Chapter 13: Drugs Affecting The Cardiovascular And Renal Systems Instructor Case Study No citation required; Post responses in point form-briefly Jack is

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No citation required; Post responses in point form-briefly

Jack is a 54-year-old patient who has difficulty coming in for primary care visits. He sees cardiology, pulmonary clinic, and endocrine clinic for his comorbid conditions of diabetes  

Chapter 13: Drugs Affecting the Cardiovascular and Renal Systems Instructor Case Study

Jack is a 54-year-old patient who has difficulty coming in for primary care visits. He sees cardiology, pulmonary clinic, and endocrine clinic for his comorbid conditions of diabetes mellitus, postcoronary artery bypass grafting (CABG) 2 years ago, and mild chronic obstructive pulmonary disease issues from a 30-pack year history of smoking. His last visit with you was over a year ago. Today, your registered nurse brings you a telephone triage call requesting a refill of his Crestor prescription, which was ordered by cardiology soon after his CABG. Per the electronic links to the cardiology service within your facility, the medication was due to be renewed about 2 months ago. His last lipid labs were a year ago and his last complete metabolic panel (CMP) was done at the same time. He was recently at the pulmonary clinic and his last recorded HgA1C was 9.0 from a visit to endocrine 4 months ago.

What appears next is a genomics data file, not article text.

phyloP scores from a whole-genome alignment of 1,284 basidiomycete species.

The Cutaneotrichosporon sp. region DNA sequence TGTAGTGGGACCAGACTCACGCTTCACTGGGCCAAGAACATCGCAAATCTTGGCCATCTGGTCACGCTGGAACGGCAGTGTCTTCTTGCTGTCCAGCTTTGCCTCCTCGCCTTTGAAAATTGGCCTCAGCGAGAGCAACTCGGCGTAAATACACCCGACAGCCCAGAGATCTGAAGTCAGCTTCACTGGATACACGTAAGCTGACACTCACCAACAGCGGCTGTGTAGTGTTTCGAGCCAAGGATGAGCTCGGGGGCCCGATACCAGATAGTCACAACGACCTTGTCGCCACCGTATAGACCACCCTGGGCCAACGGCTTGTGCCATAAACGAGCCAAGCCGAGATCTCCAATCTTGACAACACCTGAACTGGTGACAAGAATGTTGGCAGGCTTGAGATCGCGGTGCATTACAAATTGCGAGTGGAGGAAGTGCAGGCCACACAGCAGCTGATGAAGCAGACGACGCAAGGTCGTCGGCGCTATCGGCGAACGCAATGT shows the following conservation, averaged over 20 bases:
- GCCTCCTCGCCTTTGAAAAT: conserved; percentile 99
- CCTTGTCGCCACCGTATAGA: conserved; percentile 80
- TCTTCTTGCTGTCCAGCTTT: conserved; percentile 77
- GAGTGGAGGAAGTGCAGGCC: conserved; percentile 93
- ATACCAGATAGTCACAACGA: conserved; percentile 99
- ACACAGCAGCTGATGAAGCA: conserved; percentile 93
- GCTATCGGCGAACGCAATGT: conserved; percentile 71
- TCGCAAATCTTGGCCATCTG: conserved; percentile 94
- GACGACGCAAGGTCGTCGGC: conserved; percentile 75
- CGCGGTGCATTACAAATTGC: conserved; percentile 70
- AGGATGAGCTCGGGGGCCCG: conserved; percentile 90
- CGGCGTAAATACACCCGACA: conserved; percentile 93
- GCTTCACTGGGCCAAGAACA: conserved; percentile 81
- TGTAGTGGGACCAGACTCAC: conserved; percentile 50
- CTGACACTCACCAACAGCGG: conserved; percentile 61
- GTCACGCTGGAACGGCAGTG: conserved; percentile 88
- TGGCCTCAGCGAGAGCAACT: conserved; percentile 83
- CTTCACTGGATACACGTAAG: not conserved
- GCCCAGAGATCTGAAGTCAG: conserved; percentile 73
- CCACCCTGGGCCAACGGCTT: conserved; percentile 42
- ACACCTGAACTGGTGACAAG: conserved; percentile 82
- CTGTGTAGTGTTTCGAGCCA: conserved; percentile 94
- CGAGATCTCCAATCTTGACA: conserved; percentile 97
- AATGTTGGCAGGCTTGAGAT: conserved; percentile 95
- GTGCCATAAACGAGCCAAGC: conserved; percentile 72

Review of records include a prescription for his hypertension (Lisinopril 20 mg daily), metformin 1,000 mg twice a day for his diabetes, and no known medications for his pulmonary issues. The Crestor prescription appears to have multiple dosing levels over the past few refills.

His last vital signs were blood pressure (BP) 170/110 mm Hg, pulse 88, and respirations

22. His body mass index is 30 and he indicates a pain level of four out of five. His pulse oximetry was 92% on room air.

1. How do you respond to this telephonic request?

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2. What steps are required to get Jack’s therapeutic plan under control?

3. What is the role of the primary care provider (PCP) in this scenario?

needs to include the results of the labs you will order and any alterations in medication triggered by those results. Attempt to get all medications on a common refill schedule. At first this will require some shorter and/or longer supply dates. A plan to coordinate all the many visits made with the patient and any care givers is important to include. Calling the specialist offices to get a schedule of return to clinic (RTC) visits would be a start. A pointed conversation is also needed as to whether the patient is in a situation that is becoming more difficult to meet his needs. Does he need to consider moving to assisted care, having in-home help, or requesting more family support?

Major themes to discuss with the class:

a. Continuity of care and timing of visits

b. Dealing with telephonic requests

c. Outline specific considerations and their priority for each of the specialists.

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